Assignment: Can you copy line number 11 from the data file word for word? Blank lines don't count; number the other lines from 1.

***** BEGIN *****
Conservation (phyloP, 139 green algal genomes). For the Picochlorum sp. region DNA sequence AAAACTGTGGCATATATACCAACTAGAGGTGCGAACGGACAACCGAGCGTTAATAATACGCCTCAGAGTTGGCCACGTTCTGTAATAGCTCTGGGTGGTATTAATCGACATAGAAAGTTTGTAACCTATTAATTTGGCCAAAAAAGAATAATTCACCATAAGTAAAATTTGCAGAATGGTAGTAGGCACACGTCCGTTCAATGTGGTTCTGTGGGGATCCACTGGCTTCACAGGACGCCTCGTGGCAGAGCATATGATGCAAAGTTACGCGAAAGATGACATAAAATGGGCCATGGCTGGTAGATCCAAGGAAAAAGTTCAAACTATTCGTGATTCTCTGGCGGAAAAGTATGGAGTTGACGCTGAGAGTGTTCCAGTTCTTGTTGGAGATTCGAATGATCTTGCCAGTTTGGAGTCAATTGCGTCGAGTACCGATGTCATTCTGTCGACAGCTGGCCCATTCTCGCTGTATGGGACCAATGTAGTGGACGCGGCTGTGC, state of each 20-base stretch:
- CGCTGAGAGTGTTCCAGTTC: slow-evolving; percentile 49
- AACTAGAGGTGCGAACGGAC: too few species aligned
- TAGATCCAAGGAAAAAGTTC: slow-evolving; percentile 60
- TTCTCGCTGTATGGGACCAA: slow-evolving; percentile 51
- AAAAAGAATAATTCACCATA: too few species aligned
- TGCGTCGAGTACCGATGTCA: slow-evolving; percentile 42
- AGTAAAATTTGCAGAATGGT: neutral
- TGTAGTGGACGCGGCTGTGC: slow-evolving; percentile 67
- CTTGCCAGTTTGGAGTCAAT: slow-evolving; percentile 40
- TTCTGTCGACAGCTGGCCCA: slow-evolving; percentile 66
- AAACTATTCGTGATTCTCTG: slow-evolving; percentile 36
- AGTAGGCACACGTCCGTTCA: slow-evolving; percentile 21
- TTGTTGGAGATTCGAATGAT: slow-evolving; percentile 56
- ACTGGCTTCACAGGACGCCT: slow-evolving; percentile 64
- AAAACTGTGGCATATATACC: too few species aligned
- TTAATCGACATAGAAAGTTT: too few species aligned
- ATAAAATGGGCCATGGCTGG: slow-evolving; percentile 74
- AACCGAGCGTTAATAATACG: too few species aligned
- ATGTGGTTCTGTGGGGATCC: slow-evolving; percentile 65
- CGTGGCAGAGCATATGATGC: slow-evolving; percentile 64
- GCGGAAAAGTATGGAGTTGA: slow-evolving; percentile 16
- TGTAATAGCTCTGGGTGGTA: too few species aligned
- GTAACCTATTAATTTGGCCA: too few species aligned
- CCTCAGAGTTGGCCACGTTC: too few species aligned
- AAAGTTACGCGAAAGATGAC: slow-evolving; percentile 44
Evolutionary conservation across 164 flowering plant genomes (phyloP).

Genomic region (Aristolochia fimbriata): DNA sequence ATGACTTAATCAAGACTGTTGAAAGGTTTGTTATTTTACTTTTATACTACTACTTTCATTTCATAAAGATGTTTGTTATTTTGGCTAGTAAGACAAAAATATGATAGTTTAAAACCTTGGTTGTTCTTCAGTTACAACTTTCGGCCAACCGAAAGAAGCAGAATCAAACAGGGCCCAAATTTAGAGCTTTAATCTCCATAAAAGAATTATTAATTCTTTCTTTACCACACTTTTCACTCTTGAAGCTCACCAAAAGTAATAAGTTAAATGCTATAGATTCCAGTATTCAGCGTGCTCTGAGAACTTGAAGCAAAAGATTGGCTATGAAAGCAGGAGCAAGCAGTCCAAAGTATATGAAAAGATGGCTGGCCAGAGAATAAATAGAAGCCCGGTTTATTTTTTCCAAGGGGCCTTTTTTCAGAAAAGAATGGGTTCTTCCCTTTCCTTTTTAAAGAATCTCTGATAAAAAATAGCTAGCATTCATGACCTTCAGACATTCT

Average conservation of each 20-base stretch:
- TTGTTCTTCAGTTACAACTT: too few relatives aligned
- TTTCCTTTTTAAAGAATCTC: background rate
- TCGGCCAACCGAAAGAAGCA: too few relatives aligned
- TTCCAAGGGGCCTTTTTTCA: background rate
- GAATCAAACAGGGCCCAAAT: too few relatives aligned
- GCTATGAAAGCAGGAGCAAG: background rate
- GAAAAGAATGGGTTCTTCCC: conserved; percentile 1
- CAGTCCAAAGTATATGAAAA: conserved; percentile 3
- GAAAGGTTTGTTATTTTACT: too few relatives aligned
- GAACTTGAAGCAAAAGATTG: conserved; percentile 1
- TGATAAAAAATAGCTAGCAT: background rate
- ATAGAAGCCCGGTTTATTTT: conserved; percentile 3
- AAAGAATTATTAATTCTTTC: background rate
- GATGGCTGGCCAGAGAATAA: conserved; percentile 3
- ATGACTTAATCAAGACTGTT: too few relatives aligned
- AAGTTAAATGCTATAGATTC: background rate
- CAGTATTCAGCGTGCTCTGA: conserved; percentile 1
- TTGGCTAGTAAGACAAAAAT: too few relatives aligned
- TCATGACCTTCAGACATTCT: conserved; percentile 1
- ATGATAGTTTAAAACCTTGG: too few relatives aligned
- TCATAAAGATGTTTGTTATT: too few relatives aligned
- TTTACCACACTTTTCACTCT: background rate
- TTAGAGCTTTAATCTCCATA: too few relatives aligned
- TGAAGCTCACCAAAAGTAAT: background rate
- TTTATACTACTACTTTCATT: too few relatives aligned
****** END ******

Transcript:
- TTCTGTCGACAGCTGGCCCA: slow-evolving; percentile 66